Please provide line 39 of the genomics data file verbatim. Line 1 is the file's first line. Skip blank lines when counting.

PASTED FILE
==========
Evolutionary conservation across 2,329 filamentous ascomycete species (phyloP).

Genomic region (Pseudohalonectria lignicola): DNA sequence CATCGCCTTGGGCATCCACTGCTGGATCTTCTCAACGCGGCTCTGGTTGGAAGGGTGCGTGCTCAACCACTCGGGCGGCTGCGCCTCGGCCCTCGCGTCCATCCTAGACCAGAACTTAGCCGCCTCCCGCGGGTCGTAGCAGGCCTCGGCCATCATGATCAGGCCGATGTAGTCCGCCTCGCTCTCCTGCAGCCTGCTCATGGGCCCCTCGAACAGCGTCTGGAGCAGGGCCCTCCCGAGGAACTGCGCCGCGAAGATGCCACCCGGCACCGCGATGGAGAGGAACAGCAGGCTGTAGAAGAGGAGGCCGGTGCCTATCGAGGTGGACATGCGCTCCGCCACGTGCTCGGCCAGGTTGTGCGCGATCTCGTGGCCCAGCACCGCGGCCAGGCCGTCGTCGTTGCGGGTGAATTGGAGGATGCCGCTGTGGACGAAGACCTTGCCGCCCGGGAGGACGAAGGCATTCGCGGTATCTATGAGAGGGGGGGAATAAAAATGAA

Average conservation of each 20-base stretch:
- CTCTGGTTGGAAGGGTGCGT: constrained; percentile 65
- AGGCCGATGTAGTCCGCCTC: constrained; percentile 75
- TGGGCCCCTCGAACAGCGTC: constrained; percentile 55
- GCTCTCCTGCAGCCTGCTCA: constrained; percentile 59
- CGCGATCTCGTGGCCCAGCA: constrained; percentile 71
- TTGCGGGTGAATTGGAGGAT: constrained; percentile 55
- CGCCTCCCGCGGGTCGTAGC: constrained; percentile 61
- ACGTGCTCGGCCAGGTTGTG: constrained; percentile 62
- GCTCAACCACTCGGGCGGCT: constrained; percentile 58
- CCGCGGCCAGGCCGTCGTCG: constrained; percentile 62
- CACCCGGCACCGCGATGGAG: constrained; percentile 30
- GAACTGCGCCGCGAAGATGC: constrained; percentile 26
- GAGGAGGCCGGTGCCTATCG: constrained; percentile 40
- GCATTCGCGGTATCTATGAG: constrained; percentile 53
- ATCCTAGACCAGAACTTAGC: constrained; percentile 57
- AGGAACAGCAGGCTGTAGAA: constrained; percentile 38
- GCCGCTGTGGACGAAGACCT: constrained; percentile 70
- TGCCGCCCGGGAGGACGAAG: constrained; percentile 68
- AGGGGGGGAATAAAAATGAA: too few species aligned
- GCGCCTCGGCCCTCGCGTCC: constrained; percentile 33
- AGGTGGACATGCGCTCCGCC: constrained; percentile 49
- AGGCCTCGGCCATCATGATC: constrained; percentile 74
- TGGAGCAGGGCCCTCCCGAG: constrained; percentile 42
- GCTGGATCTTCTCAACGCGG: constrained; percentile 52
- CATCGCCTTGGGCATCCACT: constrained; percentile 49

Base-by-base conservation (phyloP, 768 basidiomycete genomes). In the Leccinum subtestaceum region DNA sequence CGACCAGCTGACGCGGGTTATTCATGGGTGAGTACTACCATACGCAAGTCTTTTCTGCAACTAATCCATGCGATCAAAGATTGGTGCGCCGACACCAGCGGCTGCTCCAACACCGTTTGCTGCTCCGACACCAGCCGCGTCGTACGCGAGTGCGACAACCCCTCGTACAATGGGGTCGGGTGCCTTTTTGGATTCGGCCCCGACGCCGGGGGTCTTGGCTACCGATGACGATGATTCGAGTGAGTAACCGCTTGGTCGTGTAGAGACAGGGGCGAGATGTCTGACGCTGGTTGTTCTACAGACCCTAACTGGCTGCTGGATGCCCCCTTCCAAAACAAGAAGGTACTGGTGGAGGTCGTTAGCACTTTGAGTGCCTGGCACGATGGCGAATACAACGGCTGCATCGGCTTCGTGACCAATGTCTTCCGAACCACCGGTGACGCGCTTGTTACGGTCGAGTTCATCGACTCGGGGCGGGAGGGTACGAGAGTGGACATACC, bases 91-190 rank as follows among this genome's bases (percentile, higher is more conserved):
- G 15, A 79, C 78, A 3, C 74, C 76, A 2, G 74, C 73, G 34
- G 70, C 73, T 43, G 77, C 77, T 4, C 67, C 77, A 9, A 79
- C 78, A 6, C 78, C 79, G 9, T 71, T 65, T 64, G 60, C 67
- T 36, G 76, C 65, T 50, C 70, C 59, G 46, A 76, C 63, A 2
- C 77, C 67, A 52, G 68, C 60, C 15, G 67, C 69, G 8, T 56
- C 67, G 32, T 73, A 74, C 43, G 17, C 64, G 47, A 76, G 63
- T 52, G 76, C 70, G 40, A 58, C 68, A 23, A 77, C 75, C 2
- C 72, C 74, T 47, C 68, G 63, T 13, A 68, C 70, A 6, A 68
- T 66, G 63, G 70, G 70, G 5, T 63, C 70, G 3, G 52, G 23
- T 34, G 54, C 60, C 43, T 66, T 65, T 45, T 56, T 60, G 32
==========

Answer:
- T 34, G 54, C 60, C 43, T 66, T 65, T 45, T 56, T 60, G 32